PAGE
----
Ms Morton was not breastfed by her mother and in fact, knew very little about it until her teen years when she educated herself and made the decision to breastfeed when she had babies. And it went fine at first with her oldest son Ajay, now 18.
But her time breastfeeding was cut at least six months short because she needed to return to a full-time job, a predicament shared by millions of new moms. The same happened with her other sons, Alex, 12, Aiden, 10, and Ash, six.
When Ace, her fifth son came along she was in a much better position to breastfeed.
Now able to work remotely, Ms Morton can happily breastfeed in the comfort of her home when her son gets hungry or fussy.
But years of criticism of her decision to nurse, particularly from fellow women, have scared Ms Morton out of breastfeeding her child in public.
She said: ‘It almost causes shame like I’m so afraid of being somewhere and getting confronted.
‘Somebody publicly is going to cuss you out or attack you and that’s what I was mainly afraid of. I don’t really care about their opinion. I care about being attacked in public with my child.’
In the US, breastfeeding a child well into his toddler years carries stigma.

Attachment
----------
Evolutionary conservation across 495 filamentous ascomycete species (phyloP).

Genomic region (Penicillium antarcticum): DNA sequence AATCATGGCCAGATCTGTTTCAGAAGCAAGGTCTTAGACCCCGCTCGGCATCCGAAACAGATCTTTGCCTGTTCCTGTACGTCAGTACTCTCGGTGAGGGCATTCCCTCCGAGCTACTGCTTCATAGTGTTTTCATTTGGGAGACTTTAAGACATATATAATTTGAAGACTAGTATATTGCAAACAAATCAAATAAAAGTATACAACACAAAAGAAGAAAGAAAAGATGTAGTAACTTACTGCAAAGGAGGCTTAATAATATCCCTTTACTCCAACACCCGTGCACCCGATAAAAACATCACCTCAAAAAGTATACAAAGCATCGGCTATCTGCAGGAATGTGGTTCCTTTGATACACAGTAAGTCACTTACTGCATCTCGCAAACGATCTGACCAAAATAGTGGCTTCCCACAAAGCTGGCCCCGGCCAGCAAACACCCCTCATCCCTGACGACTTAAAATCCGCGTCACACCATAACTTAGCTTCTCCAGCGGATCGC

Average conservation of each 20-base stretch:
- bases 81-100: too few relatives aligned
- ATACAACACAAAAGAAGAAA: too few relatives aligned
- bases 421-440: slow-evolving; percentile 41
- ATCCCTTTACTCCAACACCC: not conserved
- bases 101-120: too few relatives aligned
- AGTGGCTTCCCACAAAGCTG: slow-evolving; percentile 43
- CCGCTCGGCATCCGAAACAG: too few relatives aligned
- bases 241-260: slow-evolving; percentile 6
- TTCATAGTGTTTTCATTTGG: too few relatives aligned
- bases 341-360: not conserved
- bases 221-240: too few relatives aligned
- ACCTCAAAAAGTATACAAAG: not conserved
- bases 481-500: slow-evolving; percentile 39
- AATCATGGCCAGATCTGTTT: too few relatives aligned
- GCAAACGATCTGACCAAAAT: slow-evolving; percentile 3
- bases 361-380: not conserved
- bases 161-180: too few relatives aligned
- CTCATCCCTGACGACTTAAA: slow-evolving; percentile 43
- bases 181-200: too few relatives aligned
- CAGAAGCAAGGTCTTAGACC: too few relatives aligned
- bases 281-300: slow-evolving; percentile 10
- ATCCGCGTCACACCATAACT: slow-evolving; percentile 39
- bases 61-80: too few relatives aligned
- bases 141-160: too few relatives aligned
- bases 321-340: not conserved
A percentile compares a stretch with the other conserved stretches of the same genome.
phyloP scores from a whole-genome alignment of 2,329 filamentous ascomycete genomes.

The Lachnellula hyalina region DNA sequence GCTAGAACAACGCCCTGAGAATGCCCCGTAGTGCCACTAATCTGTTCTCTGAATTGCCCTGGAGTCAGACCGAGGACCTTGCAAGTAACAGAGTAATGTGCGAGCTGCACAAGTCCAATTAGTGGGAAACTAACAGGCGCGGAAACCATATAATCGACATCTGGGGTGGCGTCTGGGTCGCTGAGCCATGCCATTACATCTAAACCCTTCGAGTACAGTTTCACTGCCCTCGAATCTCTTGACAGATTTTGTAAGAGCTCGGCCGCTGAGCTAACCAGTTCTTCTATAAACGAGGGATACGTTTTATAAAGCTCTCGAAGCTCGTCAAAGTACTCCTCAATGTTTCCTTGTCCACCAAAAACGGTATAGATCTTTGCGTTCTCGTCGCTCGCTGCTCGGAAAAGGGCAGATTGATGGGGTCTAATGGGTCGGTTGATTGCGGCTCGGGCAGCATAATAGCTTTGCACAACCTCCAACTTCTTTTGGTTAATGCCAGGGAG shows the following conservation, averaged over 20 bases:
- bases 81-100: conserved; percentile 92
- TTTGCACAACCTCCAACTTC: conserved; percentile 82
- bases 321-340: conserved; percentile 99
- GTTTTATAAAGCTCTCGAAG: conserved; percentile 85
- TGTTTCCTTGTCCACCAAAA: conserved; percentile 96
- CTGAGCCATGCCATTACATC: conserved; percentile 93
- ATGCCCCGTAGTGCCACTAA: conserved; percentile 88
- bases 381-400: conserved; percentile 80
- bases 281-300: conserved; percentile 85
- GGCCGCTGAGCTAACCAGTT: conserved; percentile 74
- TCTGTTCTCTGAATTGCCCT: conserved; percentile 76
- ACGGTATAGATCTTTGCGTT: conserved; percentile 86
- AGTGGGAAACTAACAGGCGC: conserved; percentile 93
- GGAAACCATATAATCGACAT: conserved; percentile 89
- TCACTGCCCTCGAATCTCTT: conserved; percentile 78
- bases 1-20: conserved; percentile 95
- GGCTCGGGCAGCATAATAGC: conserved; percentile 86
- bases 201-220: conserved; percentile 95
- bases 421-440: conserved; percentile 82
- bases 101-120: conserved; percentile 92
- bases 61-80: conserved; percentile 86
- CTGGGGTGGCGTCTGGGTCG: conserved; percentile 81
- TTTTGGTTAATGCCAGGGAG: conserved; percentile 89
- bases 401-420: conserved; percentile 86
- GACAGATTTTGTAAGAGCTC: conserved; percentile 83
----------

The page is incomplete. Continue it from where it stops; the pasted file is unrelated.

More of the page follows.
The instances of mothers with school-age children latched on and slung across their laps are fairly uncommon in the US with many people seeing the act as perverse or disturbing.
But many mothers do it only part-time, giving their children solid foods for the most part and reserving nursing for right before bed time or when they start acting up.
New York-based lactation consultant Leigh Anne O’Connor told Dailymail.com: ‘It’s also a way to calm a toddler. It’s a very calming experience. And there are other benefits of nursing too like, when the milk comes in, the toddler can help relieve engorgement.
‘It can also help with the bonding of the siblings because it’s something they’re sharing.’
Millions of mothers carry on breastfeeding for more than the nutritional benefits.
Breastmilk also has a topical ointment-like quality.
Ms Morton said: ‘There have been times where they got burned and I immediately put milk on their burn. Or one of my boys, every once in a while gets eczema behind his knee. He’ll come to me and ask me to put milk on his eczema, clears that right up.’
She also routinely uses her breastmilk to fend off sickness: ‘I still give it to my 10 year old, my six year old, my 12 year old in a cup if we know that there’s a cold coming around or anything like that.’
The movement of extended breastfeeders is gaining ground on social media. The tag for extended breastfeeding on Instagram has more than 117,000 associated posts, while a similar search on TikTok returns over 192 million results.
But millions of Americans have yet to accept it.
Ms Morton said: ‘The women who are completely against it, the very first thing they come at you with is [that’s] child abuse.
‘Somebody should call Child Protective Services on you. This is child abuse. This is gross. I mean, they’ll literally attack you with those things.’